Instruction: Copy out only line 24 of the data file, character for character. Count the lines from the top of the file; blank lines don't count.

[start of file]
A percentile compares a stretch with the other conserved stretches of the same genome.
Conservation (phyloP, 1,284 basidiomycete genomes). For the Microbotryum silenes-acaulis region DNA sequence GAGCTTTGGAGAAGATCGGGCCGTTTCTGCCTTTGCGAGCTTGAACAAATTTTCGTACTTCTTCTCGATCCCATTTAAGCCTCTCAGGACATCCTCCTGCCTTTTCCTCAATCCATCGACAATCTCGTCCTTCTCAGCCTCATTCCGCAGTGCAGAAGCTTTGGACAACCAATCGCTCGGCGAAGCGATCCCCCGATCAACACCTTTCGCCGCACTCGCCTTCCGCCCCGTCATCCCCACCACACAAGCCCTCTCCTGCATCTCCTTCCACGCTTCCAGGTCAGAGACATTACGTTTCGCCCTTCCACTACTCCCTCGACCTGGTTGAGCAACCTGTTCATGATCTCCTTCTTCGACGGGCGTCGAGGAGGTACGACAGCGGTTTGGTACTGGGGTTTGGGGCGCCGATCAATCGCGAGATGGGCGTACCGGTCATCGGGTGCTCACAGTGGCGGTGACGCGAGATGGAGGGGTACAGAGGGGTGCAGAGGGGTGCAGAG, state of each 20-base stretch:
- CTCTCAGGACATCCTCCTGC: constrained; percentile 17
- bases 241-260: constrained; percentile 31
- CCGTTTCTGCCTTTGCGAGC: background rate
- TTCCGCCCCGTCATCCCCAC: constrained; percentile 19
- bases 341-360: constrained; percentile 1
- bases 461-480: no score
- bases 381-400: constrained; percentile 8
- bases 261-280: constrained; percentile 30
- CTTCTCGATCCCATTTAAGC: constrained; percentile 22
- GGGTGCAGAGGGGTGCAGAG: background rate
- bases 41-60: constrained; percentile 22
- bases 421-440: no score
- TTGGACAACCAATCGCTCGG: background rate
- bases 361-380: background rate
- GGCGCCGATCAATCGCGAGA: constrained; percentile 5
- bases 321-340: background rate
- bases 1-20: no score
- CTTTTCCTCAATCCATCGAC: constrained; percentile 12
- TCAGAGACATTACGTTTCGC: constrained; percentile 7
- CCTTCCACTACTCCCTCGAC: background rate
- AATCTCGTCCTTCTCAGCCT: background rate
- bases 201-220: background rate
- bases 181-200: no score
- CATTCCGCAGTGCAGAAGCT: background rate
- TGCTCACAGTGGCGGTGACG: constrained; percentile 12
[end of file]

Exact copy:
- bases 201-220: background rate